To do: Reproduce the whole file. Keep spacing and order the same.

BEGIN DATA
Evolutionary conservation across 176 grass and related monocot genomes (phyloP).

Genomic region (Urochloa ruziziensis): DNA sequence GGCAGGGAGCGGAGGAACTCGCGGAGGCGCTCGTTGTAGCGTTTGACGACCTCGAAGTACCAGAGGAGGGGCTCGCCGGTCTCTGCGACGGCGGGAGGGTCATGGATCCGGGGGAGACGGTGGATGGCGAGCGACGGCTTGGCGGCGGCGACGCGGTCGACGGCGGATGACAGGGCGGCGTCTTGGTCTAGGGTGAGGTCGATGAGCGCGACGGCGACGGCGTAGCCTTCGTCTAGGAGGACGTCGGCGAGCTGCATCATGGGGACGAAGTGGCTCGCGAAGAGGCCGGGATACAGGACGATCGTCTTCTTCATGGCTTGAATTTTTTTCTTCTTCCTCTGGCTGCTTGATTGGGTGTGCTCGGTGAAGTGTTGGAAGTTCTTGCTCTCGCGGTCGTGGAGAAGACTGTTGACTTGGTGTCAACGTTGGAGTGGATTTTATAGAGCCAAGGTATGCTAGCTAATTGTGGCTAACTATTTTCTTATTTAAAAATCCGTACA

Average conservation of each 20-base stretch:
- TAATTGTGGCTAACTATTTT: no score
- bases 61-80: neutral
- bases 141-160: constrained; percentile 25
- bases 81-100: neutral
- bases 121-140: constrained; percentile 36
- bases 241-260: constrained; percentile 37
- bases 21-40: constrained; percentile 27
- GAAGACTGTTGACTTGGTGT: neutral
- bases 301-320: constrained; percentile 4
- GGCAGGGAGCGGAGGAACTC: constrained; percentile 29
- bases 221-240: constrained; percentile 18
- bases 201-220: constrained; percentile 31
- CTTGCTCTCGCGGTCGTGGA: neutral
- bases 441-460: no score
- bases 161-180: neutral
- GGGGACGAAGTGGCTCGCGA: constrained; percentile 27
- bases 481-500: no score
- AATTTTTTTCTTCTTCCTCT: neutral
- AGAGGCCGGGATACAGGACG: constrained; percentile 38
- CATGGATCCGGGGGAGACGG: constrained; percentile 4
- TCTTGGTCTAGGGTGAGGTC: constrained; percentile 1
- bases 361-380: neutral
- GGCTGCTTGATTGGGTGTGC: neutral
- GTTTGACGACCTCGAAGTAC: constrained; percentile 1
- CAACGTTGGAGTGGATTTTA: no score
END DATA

Evolutionary conservation across 176 grass and related monocot genomes (phyloP).

Genomic region (Urochloa ruziziensis): DNA sequence GGCAGGGAGCGGAGGAACTCGCGGAGGCGCTCGTTGTAGCGTTTGACGACCTCGAAGTACCAGAGGAGGGGCTCGCCGGTCTCTGCGACGGCGGGAGGGTCATGGATCCGGGGGAGACGGTGGATGGCGAGCGACGGCTTGGCGGCGGCGACGCGGTCGACGGCGGATGACAGGGCGGCGTCTTGGTCTAGGGTGAGGTCGATGAGCGCGACGGCGACGGCGTAGCCTTCGTCTAGGAGGACGTCGGCGAGCTGCATCATGGGGACGAAGTGGCTCGCGAAGAGGCCGGGATACAGGACGATCGTCTTCTTCATGGCTTGAATTTTTTTCTTCTTCCTCTGGCTGCTTGATTGGGTGTGCTCGGTGAAGTGTTGGAAGTTCTTGCTCTCGCGGTCGTGGAGAAGACTGTTGACTTGGTGTCAACGTTGGAGTGGATTTTATAGAGCCAAGGTATGCTAGCTAATTGTGGCTAACTATTTTCTTATTTAAAAATCCGTACA

Average conservation of each 20-base stretch:
- TAATTGTGGCTAACTATTTT: no score
- bases 61-80: neutral
- bases 141-160: constrained; percentile 25
- bases 81-100: neutral
- bases 121-140: constrained; percentile 36
- bases 241-260: constrained; percentile 37
- bases 21-40: constrained; percentile 27
- GAAGACTGTTGACTTGGTGT: neutral
- bases 301-320: constrained; percentile 4
- GGCAGGGAGCGGAGGAACTC: constrained; percentile 29
- bases 221-240: constrained; percentile 18
- bases 201-220: constrained; percentile 31
- CTTGCTCTCGCGGTCGTGGA: neutral
- bases 441-460: no score
- bases 161-180: neutral
- GGGGACGAAGTGGCTCGCGA: constrained; percentile 27
- bases 481-500: no score
- AATTTTTTTCTTCTTCCTCT: neutral
- AGAGGCCGGGATACAGGACG: constrained; percentile 38
- CATGGATCCGGGGGAGACGG: constrained; percentile 4
- TCTTGGTCTAGGGTGAGGTC: constrained; percentile 1
- bases 361-380: neutral
- GGCTGCTTGATTGGGTGTGC: neutral
- GTTTGACGACCTCGAAGTAC: constrained; percentile 1
- CAACGTTGGAGTGGATTTTA: no score